Advocate Editorial Board opinion: Alarms are important tools, can save lives
By By the Advocate Editorial Board
March 2, 2013 at 4 p.m.
Updated March 1, 2013 at 9:02 p.m.
Fire is a powerful thing. It can bring gentle light and warmth, or it can rage out of control and destroy everything in its path.
Unfortunately, some families in Victoria have lost their homes to this force of nature. Even worse, one family lost their 12-year-old son to an early morning fire. These incidents are tragic and remind us of the importance of being prepared in an emergency situation.
The frightening thing about house fires is their unpredictable nature. Sometimes there are obvious triggers that can be avoided, such as not placing a space heater or candle near bed sheets, curtains or other easily flammable materials, but there are other times when the trigger is random and unexpected, such as an electrical malfunction in the house's wiring or in an appliance. In any of those cases, a dangerous situation can spring up in moments, and if residents are not awake and alert at the time of the fire, it can prove to be disastrous.
We encourage all residents to make sure their homes are equipped with working smoke alarms. These simple, inexpensive pieces of equipment monitor for smoke 24 hours a day, seven days a week, with minimal maintenance.
We think this issue is an important one that needs more community awareness. The community often steps up after a tragic fire to help families with donations of money, clothing or other basic necessities, so why not begin an effort to donate and distribute smoke detectors?
According to the National Fire Protection Association, between 2005-09, 38 percent of home fire deaths were in residences without smoke detectors, 24 percent occurred in homes where the detectors were not functioning correctly and 1 percent resulted from fires that were too small to trigger an alarm. Only 37 percent were in homes where the fire alarms were functioning.
These statistics highlight the importance of keeping functioning smoke detectors in every home. We never know when or where a fire will strike, so we must always have precautions in place.
Victoria Fire Department Chief Taner Drake said the department has considered a communitywide smoke detector distribution effort before, but the resources are not available at the moment. The department is doing research to estimate how many detectors could be needed in Victoria and is looking for grants or corporate sponsorships to buy enough detectors to sustain a citywide effort. The department keeps a few on hand, but Drake estimates there are currently only about 40 available.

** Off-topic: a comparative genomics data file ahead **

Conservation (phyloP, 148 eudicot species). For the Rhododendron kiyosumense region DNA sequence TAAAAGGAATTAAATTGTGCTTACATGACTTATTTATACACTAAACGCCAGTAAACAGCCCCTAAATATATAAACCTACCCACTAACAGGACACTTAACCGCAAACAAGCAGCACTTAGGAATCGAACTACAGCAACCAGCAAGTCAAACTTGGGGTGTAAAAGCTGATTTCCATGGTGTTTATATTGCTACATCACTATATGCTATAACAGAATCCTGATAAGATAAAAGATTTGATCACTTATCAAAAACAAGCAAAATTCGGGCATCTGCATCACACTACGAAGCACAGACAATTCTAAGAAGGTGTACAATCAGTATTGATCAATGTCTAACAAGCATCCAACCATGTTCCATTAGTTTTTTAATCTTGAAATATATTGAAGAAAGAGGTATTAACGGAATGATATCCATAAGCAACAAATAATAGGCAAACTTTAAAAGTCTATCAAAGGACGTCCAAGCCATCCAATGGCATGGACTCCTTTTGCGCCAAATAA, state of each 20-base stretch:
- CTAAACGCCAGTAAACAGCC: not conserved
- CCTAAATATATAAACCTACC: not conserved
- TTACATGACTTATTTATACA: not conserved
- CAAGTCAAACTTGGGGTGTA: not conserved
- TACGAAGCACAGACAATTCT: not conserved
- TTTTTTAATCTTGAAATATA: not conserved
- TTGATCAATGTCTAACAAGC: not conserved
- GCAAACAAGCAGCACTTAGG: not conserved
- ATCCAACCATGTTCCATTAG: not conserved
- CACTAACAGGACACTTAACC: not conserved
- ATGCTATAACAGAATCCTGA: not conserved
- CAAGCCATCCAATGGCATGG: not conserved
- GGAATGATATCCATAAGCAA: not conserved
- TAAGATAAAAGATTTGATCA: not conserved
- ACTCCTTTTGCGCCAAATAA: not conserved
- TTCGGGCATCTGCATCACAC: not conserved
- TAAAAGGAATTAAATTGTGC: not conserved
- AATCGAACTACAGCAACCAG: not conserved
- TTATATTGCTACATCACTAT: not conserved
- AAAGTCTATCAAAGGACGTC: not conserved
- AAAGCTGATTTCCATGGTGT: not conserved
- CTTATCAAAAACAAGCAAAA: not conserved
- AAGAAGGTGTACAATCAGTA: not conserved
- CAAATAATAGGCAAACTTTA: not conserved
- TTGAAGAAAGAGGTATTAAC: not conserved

"We want to get our ducks in a row before we make a big community push," Drake said. "A big push right now would overload us."
A communitywide effort to make smoke alarms available is an important goal, and we are glad to see this concept is being examined by the fire department. We think the Victoria city and county fire departments could partner with citizens, churches, nonprofits, community groups or even the Red Cross to collect donated smoke detectors in addition to any grants or sponsorships the department may find. Once enough are donated, firefighters and volunteers could conduct a door-to-door distribution and show residents how to safely install and maintain their smoke alarms.
Drake said the department prefers to offer alarms that run on lithium batteries, which have a five- to 10-year battery life. The department is also happy to come help residents who have bought their own detectors install them in their homes and make sure they are placed properly.
We encourage Victoria city and county officials to consider and investigate this effort to increase awareness and ensure every home in Victoria is equipped with smoke detectors. A smoke alarm may not stop a fire, but it will alert everyone in the home and give them a better chance to get out safely. A house and other material possessions can be replaced, but we each have only one life.
This editorial reflects the views of the Victoria Advocate's editorial board.